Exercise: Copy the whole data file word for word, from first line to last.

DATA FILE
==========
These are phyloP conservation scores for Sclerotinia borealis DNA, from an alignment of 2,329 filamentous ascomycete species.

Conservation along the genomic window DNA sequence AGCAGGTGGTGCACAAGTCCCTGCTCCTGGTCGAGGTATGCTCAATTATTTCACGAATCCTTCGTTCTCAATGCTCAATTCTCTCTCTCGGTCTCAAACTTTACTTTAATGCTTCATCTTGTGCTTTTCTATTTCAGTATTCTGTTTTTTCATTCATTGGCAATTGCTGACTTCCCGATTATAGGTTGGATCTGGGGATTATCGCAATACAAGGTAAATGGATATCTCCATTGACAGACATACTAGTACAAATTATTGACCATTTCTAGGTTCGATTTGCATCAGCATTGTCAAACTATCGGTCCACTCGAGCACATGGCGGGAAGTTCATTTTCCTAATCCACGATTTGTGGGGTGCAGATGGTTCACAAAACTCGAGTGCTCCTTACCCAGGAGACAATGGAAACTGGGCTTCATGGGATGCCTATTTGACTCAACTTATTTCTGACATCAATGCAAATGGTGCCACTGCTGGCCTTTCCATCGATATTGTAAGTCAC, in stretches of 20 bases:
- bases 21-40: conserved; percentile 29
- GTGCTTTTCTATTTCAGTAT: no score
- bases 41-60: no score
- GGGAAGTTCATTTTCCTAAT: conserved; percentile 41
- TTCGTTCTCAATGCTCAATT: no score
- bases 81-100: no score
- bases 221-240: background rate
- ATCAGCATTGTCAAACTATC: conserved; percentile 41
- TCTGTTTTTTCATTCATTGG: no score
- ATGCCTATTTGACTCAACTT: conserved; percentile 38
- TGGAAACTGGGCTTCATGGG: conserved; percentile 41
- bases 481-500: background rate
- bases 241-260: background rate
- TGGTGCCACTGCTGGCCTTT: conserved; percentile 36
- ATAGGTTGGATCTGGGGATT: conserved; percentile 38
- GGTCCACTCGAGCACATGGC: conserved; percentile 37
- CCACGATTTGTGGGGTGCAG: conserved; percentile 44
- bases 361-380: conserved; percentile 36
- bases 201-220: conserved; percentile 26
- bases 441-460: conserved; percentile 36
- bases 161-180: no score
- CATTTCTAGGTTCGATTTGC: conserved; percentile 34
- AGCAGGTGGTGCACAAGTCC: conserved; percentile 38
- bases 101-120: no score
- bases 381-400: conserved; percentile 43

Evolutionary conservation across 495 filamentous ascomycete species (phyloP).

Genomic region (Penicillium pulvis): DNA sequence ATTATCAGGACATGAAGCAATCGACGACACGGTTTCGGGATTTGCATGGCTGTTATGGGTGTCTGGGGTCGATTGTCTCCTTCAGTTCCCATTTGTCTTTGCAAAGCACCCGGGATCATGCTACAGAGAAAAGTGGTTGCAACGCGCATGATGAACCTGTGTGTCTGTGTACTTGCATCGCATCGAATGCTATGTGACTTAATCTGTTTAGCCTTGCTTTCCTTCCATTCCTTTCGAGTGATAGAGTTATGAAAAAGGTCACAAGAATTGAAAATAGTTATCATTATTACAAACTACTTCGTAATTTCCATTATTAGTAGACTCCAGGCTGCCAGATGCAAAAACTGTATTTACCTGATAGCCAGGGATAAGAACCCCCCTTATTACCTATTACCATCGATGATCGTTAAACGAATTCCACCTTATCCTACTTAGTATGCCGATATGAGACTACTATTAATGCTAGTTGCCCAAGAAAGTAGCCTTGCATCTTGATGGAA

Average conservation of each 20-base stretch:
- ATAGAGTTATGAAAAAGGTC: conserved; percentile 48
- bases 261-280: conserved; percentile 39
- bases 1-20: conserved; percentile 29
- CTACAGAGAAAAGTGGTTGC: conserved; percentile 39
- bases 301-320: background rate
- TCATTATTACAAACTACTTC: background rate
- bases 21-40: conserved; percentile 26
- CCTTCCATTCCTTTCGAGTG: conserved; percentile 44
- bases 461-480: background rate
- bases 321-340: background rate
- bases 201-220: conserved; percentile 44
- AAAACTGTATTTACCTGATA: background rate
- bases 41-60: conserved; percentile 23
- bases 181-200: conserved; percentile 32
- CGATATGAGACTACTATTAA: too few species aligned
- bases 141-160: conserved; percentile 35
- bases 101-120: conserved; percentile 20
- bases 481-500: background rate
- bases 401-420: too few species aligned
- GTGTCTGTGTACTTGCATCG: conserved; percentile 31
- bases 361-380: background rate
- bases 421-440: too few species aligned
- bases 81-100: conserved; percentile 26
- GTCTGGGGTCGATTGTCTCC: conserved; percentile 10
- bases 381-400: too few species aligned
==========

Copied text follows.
These are phyloP conservation scores for Sclerotinia borealis DNA, from an alignment of 2,329 filamentous ascomycete species.

Conservation along the genomic window DNA sequence AGCAGGTGGTGCACAAGTCCCTGCTCCTGGTCGAGGTATGCTCAATTATTTCACGAATCCTTCGTTCTCAATGCTCAATTCTCTCTCTCGGTCTCAAACTTTACTTTAATGCTTCATCTTGTGCTTTTCTATTTCAGTATTCTGTTTTTTCATTCATTGGCAATTGCTGACTTCCCGATTATAGGTTGGATCTGGGGATTATCGCAATACAAGGTAAATGGATATCTCCATTGACAGACATACTAGTACAAATTATTGACCATTTCTAGGTTCGATTTGCATCAGCATTGTCAAACTATCGGTCCACTCGAGCACATGGCGGGAAGTTCATTTTCCTAATCCACGATTTGTGGGGTGCAGATGGTTCACAAAACTCGAGTGCTCCTTACCCAGGAGACAATGGAAACTGGGCTTCATGGGATGCCTATTTGACTCAACTTATTTCTGACATCAATGCAAATGGTGCCACTGCTGGCCTTTCCATCGATATTGTAAGTCAC, in stretches of 20 bases:
- bases 21-40: conserved; percentile 29
- GTGCTTTTCTATTTCAGTAT: no score
- bases 41-60: no score
- GGGAAGTTCATTTTCCTAAT: conserved; percentile 41
- TTCGTTCTCAATGCTCAATT: no score
- bases 81-100: no score
- bases 221-240: background rate
- ATCAGCATTGTCAAACTATC: conserved; percentile 41
- TCTGTTTTTTCATTCATTGG: no score
- ATGCCTATTTGACTCAACTT: conserved; percentile 38
- TGGAAACTGGGCTTCATGGG: conserved; percentile 41
- bases 481-500: background rate
- bases 241-260: background rate
- TGGTGCCACTGCTGGCCTTT: conserved; percentile 36
- ATAGGTTGGATCTGGGGATT: conserved; percentile 38
- GGTCCACTCGAGCACATGGC: conserved; percentile 37
- CCACGATTTGTGGGGTGCAG: conserved; percentile 44
- bases 361-380: conserved; percentile 36
- bases 201-220: conserved; percentile 26
- bases 441-460: conserved; percentile 36
- bases 161-180: no score
- CATTTCTAGGTTCGATTTGC: conserved; percentile 34
- AGCAGGTGGTGCACAAGTCC: conserved; percentile 38
- bases 101-120: no score
- bases 381-400: conserved; percentile 43

Evolutionary conservation across 495 filamentous ascomycete species (phyloP).

Genomic region (Penicillium pulvis): DNA sequence ATTATCAGGACATGAAGCAATCGACGACACGGTTTCGGGATTTGCATGGCTGTTATGGGTGTCTGGGGTCGATTGTCTCCTTCAGTTCCCATTTGTCTTTGCAAAGCACCCGGGATCATGCTACAGAGAAAAGTGGTTGCAACGCGCATGATGAACCTGTGTGTCTGTGTACTTGCATCGCATCGAATGCTATGTGACTTAATCTGTTTAGCCTTGCTTTCCTTCCATTCCTTTCGAGTGATAGAGTTATGAAAAAGGTCACAAGAATTGAAAATAGTTATCATTATTACAAACTACTTCGTAATTTCCATTATTAGTAGACTCCAGGCTGCCAGATGCAAAAACTGTATTTACCTGATAGCCAGGGATAAGAACCCCCCTTATTACCTATTACCATCGATGATCGTTAAACGAATTCCACCTTATCCTACTTAGTATGCCGATATGAGACTACTATTAATGCTAGTTGCCCAAGAAAGTAGCCTTGCATCTTGATGGAA

Average conservation of each 20-base stretch:
- ATAGAGTTATGAAAAAGGTC: conserved; percentile 48
- bases 261-280: conserved; percentile 39
- bases 1-20: conserved; percentile 29
- CTACAGAGAAAAGTGGTTGC: conserved; percentile 39
- bases 301-320: background rate
- TCATTATTACAAACTACTTC: background rate
- bases 21-40: conserved; percentile 26
- CCTTCCATTCCTTTCGAGTG: conserved; percentile 44
- bases 461-480: background rate
- bases 321-340: background rate
- bases 201-220: conserved; percentile 44
- AAAACTGTATTTACCTGATA: background rate
- bases 41-60: conserved; percentile 23
- bases 181-200: conserved; percentile 32
- CGATATGAGACTACTATTAA: too few species aligned
- bases 141-160: conserved; percentile 35
- bases 101-120: conserved; percentile 20
- bases 481-500: background rate
- bases 401-420: too few species aligned
- GTGTCTGTGTACTTGCATCG: conserved; percentile 31
- bases 361-380: background rate
- bases 421-440: too few species aligned
- bases 81-100: conserved; percentile 26
- GTCTGGGGTCGATTGTCTCC: conserved; percentile 10
- bases 381-400: too few species aligned